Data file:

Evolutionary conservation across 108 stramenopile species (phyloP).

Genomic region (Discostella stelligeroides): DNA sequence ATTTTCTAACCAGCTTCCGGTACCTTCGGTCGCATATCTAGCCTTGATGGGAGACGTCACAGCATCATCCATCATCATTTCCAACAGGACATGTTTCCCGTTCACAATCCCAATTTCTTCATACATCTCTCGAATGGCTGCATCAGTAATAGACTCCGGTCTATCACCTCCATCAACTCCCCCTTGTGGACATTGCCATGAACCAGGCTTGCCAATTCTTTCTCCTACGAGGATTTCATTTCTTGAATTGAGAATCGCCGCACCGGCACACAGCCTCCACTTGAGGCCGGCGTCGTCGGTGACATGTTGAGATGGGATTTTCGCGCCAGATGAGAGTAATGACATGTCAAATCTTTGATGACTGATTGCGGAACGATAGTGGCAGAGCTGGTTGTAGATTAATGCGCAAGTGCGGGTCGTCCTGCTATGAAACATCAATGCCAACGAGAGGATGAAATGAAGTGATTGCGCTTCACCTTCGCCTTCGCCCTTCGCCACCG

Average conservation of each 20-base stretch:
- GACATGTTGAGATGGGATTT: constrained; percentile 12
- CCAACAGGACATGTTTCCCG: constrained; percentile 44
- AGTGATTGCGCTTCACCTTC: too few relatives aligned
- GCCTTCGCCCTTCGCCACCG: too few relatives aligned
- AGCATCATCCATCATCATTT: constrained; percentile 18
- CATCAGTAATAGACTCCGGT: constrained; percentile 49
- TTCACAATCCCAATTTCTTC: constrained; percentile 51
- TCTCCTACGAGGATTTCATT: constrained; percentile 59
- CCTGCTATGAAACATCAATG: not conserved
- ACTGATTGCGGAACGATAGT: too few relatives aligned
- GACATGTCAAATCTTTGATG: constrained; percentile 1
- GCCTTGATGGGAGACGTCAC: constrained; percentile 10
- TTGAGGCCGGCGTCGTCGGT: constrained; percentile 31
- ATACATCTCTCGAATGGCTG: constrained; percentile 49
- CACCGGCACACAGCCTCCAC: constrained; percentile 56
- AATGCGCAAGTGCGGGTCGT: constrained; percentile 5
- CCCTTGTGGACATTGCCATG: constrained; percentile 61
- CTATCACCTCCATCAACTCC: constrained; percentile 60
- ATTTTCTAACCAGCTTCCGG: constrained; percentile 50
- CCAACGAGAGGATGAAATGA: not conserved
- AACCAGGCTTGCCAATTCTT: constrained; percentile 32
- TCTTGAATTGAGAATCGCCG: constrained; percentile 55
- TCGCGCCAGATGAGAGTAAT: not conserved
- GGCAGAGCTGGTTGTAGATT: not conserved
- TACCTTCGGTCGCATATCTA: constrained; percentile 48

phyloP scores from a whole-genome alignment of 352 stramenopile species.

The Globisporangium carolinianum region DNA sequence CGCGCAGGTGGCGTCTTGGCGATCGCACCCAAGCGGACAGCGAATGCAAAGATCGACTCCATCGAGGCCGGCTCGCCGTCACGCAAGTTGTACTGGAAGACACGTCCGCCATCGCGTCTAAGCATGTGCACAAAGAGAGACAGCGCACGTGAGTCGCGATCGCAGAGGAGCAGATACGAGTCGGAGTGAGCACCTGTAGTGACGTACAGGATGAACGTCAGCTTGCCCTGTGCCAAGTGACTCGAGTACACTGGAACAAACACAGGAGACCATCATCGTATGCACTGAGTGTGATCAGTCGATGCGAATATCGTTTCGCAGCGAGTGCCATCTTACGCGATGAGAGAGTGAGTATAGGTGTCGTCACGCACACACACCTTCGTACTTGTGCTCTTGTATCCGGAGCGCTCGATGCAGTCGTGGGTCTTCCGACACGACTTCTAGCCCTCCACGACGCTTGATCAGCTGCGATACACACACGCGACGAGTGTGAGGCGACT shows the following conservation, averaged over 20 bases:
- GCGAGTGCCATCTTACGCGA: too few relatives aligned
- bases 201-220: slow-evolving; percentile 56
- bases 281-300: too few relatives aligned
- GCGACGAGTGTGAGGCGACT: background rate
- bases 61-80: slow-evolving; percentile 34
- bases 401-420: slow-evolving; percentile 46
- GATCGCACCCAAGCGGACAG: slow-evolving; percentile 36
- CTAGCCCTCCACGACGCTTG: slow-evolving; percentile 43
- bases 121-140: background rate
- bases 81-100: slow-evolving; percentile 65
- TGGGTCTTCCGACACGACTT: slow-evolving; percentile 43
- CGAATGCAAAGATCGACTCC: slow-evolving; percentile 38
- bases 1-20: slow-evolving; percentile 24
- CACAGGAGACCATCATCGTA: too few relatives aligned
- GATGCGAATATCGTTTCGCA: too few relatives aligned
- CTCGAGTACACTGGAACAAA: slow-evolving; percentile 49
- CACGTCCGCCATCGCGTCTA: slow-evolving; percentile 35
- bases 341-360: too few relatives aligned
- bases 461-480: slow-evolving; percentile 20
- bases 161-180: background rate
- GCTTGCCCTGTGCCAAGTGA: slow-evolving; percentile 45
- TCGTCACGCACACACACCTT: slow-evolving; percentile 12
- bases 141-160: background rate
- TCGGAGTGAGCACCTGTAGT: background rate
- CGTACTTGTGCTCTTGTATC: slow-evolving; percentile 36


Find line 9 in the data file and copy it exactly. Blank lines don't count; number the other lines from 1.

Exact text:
- CATCAGTAATAGACTCCGGT: constrained; percentile 49